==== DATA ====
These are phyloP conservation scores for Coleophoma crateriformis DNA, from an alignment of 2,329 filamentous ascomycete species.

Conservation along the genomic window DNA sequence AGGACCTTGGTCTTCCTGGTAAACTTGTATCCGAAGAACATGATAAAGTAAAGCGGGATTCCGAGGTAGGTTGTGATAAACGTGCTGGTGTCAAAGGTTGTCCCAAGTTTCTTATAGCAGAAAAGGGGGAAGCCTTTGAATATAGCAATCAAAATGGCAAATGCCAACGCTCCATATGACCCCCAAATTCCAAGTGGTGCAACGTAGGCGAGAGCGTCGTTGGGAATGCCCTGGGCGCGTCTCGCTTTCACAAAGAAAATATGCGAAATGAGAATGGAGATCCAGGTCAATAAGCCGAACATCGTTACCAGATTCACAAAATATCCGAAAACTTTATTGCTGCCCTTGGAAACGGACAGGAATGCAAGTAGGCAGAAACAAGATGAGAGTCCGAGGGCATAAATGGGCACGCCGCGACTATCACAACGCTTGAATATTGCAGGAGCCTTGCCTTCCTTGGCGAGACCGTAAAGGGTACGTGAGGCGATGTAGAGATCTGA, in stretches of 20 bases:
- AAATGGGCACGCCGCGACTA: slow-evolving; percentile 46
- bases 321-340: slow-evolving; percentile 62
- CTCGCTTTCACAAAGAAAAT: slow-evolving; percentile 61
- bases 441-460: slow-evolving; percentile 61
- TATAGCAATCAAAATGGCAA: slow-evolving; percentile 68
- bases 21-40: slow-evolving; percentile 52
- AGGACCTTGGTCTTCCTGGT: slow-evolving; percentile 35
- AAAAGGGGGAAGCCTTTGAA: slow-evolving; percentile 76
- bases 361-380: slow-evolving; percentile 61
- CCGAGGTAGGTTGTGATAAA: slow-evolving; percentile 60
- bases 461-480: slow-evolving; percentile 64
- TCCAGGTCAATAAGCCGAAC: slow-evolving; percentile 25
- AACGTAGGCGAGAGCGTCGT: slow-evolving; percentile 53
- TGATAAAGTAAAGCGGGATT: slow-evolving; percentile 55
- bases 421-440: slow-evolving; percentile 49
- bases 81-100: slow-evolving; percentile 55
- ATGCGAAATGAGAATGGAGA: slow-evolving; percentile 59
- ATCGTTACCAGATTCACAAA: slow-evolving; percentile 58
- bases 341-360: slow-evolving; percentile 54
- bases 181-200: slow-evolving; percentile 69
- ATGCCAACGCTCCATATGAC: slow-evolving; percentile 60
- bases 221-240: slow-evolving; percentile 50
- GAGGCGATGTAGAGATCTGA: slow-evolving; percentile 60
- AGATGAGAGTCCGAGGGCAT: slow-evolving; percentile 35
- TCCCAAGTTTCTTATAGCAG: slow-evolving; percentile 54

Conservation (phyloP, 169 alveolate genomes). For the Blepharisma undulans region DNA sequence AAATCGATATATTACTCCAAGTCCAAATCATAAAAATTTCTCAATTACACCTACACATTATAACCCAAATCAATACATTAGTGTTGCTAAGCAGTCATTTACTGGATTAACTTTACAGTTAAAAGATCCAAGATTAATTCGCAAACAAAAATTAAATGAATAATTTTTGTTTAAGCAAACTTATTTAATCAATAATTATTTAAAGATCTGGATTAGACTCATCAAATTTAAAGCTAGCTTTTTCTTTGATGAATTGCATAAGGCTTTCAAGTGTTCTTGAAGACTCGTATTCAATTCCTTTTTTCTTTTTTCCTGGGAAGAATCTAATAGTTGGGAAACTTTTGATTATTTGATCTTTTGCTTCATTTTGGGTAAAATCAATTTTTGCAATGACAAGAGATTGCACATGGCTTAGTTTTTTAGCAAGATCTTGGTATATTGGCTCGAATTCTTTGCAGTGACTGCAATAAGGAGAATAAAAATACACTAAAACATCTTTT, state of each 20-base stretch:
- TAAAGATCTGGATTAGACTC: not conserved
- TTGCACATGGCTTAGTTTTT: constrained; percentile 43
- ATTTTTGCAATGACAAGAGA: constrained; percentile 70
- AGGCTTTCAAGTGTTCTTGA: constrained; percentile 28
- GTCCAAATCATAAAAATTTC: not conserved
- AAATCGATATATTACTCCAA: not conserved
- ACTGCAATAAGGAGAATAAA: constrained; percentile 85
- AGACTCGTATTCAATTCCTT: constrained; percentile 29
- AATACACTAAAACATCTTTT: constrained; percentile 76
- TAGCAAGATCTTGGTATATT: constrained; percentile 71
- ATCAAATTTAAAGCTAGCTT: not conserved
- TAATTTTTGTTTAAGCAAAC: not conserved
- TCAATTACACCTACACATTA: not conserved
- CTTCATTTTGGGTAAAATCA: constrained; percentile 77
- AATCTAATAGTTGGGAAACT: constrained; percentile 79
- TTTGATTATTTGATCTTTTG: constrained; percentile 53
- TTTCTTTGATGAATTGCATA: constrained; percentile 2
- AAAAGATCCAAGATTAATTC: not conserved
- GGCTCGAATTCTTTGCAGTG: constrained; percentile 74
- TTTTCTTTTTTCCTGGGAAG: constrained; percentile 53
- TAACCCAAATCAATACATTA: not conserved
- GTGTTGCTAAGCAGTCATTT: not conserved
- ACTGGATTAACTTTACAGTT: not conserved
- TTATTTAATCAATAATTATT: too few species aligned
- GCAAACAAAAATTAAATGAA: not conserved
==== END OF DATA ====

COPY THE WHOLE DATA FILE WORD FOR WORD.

These are phyloP conservation scores for Coleophoma crateriformis DNA, from an alignment of 2,329 filamentous ascomycete species.

Conservation along the genomic window DNA sequence AGGACCTTGGTCTTCCTGGTAAACTTGTATCCGAAGAACATGATAAAGTAAAGCGGGATTCCGAGGTAGGTTGTGATAAACGTGCTGGTGTCAAAGGTTGTCCCAAGTTTCTTATAGCAGAAAAGGGGGAAGCCTTTGAATATAGCAATCAAAATGGCAAATGCCAACGCTCCATATGACCCCCAAATTCCAAGTGGTGCAACGTAGGCGAGAGCGTCGTTGGGAATGCCCTGGGCGCGTCTCGCTTTCACAAAGAAAATATGCGAAATGAGAATGGAGATCCAGGTCAATAAGCCGAACATCGTTACCAGATTCACAAAATATCCGAAAACTTTATTGCTGCCCTTGGAAACGGACAGGAATGCAAGTAGGCAGAAACAAGATGAGAGTCCGAGGGCATAAATGGGCACGCCGCGACTATCACAACGCTTGAATATTGCAGGAGCCTTGCCTTCCTTGGCGAGACCGTAAAGGGTACGTGAGGCGATGTAGAGATCTGA, in stretches of 20 bases:
- AAATGGGCACGCCGCGACTA: slow-evolving; percentile 46
- bases 321-340: slow-evolving; percentile 62
- CTCGCTTTCACAAAGAAAAT: slow-evolving; percentile 61
- bases 441-460: slow-evolving; percentile 61
- TATAGCAATCAAAATGGCAA: slow-evolving; percentile 68
- bases 21-40: slow-evolving; percentile 52
- AGGACCTTGGTCTTCCTGGT: slow-evolving; percentile 35
- AAAAGGGGGAAGCCTTTGAA: slow-evolving; percentile 76
- bases 361-380: slow-evolving; percentile 61
- CCGAGGTAGGTTGTGATAAA: slow-evolving; percentile 60
- bases 461-480: slow-evolving; percentile 64
- TCCAGGTCAATAAGCCGAAC: slow-evolving; percentile 25
- AACGTAGGCGAGAGCGTCGT: slow-evolving; percentile 53
- TGATAAAGTAAAGCGGGATT: slow-evolving; percentile 55
- bases 421-440: slow-evolving; percentile 49
- bases 81-100: slow-evolving; percentile 55
- ATGCGAAATGAGAATGGAGA: slow-evolving; percentile 59
- ATCGTTACCAGATTCACAAA: slow-evolving; percentile 58
- bases 341-360: slow-evolving; percentile 54
- bases 181-200: slow-evolving; percentile 69
- ATGCCAACGCTCCATATGAC: slow-evolving; percentile 60
- bases 221-240: slow-evolving; percentile 50
- GAGGCGATGTAGAGATCTGA: slow-evolving; percentile 60
- AGATGAGAGTCCGAGGGCAT: slow-evolving; percentile 35
- TCCCAAGTTTCTTATAGCAG: slow-evolving; percentile 54

Conservation (phyloP, 169 alveolate genomes). For the Blepharisma undulans region DNA sequence AAATCGATATATTACTCCAAGTCCAAATCATAAAAATTTCTCAATTACACCTACACATTATAACCCAAATCAATACATTAGTGTTGCTAAGCAGTCATTTACTGGATTAACTTTACAGTTAAAAGATCCAAGATTAATTCGCAAACAAAAATTAAATGAATAATTTTTGTTTAAGCAAACTTATTTAATCAATAATTATTTAAAGATCTGGATTAGACTCATCAAATTTAAAGCTAGCTTTTTCTTTGATGAATTGCATAAGGCTTTCAAGTGTTCTTGAAGACTCGTATTCAATTCCTTTTTTCTTTTTTCCTGGGAAGAATCTAATAGTTGGGAAACTTTTGATTATTTGATCTTTTGCTTCATTTTGGGTAAAATCAATTTTTGCAATGACAAGAGATTGCACATGGCTTAGTTTTTTAGCAAGATCTTGGTATATTGGCTCGAATTCTTTGCAGTGACTGCAATAAGGAGAATAAAAATACACTAAAACATCTTTT, state of each 20-base stretch:
- TAAAGATCTGGATTAGACTC: not conserved
- TTGCACATGGCTTAGTTTTT: constrained; percentile 43
- ATTTTTGCAATGACAAGAGA: constrained; percentile 70
- AGGCTTTCAAGTGTTCTTGA: constrained; percentile 28
- GTCCAAATCATAAAAATTTC: not conserved
- AAATCGATATATTACTCCAA: not conserved
- ACTGCAATAAGGAGAATAAA: constrained; percentile 85
- AGACTCGTATTCAATTCCTT: constrained; percentile 29
- AATACACTAAAACATCTTTT: constrained; percentile 76
- TAGCAAGATCTTGGTATATT: constrained; percentile 71
- ATCAAATTTAAAGCTAGCTT: not conserved
- TAATTTTTGTTTAAGCAAAC: not conserved
- TCAATTACACCTACACATTA: not conserved
- CTTCATTTTGGGTAAAATCA: constrained; percentile 77
- AATCTAATAGTTGGGAAACT: constrained; percentile 79
- TTTGATTATTTGATCTTTTG: constrained; percentile 53
- TTTCTTTGATGAATTGCATA: constrained; percentile 2
- AAAAGATCCAAGATTAATTC: not conserved
- GGCTCGAATTCTTTGCAGTG: constrained; percentile 74
- TTTTCTTTTTTCCTGGGAAG: constrained; percentile 53
- TAACCCAAATCAATACATTA: not conserved
- GTGTTGCTAAGCAGTCATTT: not conserved
- ACTGGATTAACTTTACAGTT: not conserved
- TTATTTAATCAATAATTATT: too few species aligned
- GCAAACAAAAATTAAATGAA: not conserved